We are delighted to announce the birth of a rare Brazilian Tapir.
Head Keeper, Imogen White said: “We are so happy. Ennis the mother hasn’t had the easiest time trying to be a mum. She has had three failed pregnancies due to differing factors. With a gestation of 13 months, it is a long time to wait to try again. We are so delighted for Ennis who will be ten years old in August and the father Lutador, who is ten years old.”
Ennis gave birth at 9.30am on Monday 16th May to a healthy boy and this time it has all worked out wonderfully. She had no issues during the birth and the young was feeding within four hours.
Imogen said: “We had everything prepared for her. A warm room with lots of extra bedding, separated from Lutador, just to give her the space she needed, and we were also ready to step if needed with assisting to help the young to feed.”
She added: “The keepers and myself have been through the losses that Ennis has suffered over the years and have been heartbroken, so to say that we are over the moon with this successful birth feels like an understatement. We are all so proud of Ennis, we all knew she could be a good mum and she is now getting to prove how excellent she is at the job, so attentive and protective.”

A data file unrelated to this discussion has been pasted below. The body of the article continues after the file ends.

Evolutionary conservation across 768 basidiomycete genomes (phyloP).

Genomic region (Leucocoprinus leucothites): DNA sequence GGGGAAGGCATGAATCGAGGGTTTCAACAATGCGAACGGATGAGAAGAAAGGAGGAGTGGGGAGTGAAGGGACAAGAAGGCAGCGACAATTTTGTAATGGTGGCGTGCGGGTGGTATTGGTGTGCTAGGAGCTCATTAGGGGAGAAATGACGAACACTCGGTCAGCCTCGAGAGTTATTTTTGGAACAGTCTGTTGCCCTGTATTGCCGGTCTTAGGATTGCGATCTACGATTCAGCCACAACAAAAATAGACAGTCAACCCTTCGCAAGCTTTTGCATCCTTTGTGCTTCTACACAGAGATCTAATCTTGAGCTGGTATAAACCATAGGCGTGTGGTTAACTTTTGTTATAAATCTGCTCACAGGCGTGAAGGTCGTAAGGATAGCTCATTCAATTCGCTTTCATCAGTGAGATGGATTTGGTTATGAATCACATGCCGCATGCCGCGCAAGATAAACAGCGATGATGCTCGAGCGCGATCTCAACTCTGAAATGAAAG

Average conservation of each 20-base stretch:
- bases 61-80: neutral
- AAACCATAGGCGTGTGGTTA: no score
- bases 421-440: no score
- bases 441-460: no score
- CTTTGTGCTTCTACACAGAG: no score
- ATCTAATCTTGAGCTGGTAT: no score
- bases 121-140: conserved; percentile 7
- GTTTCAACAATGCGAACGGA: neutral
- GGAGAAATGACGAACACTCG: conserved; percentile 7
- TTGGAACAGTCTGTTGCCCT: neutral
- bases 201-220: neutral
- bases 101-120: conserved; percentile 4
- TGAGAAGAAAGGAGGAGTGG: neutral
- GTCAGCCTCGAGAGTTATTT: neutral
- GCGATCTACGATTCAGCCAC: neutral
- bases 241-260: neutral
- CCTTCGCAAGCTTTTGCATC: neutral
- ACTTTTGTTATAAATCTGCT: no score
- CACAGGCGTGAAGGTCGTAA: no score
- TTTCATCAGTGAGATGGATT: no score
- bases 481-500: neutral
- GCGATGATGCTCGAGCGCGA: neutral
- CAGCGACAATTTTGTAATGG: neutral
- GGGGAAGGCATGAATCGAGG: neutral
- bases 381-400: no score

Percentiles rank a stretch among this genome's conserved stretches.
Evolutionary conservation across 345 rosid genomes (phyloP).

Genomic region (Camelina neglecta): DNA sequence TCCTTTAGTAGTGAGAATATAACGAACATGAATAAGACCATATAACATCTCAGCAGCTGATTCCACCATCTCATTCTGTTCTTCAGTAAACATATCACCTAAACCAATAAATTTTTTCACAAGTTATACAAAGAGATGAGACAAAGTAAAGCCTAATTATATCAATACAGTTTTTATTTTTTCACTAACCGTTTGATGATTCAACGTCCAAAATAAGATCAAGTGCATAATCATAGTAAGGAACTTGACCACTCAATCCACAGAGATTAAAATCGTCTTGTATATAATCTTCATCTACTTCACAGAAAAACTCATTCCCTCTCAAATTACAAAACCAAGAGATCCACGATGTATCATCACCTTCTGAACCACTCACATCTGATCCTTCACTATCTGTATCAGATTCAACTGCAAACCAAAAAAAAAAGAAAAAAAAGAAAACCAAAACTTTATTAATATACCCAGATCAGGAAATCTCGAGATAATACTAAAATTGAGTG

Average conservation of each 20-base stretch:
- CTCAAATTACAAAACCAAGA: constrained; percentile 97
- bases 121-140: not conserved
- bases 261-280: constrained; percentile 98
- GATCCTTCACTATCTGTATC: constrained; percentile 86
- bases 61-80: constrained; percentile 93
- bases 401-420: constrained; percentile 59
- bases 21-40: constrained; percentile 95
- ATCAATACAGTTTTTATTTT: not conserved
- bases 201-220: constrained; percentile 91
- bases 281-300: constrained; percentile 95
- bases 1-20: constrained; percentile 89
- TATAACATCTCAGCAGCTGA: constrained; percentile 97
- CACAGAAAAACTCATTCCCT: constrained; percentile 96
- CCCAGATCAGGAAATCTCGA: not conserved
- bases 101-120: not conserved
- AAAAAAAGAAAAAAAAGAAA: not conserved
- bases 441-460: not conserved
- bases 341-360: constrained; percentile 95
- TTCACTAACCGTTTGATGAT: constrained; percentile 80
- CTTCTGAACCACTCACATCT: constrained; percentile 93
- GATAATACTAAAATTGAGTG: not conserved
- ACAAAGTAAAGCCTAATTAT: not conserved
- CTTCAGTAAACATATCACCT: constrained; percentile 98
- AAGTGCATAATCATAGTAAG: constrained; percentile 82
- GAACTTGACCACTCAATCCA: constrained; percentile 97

Facts about Tapir Births
After a 13-month gestation period, a single tapir baby (twins are rare), called a calf, is born while the mother stands. The calf’s eyes are open, and it can stand one or two hours after birth.
Even though there are differences in habitat and geography, all tapir calves look like brown- and beige-striped watermelons on legs. This colour pattern is great camouflage for the youngsters in the dappled sunlight of the forest, especially when the calf lies down on the ground while Mom forages. The calf begins to lose these markings after a few months, and when the youngster is about six months old, it looks like a miniature adult.
Baby tapirs are “hiders” when they are young, and their stripes and spots are excellent camouflage in the dappled light of the forest.
Tapir calves can swim at a very young age. Young tapirs nurse as long as the mother provides milk or until her next calf is born. For many years it was believed that tapirs lived solitary lives, except for mothers raising young or a male and female that come together during breeding season. Recently, scientists have discovered that tapirs often graze in pairs or small groups, traveling over larger ranges than previously thought.
Calves reach full size in about 18 months but are considered mature at 2 to 4 years.
Lowland Tapir also known as Brazilian Tapir are classed as being vulnerable in the wild according to the IUCN red list.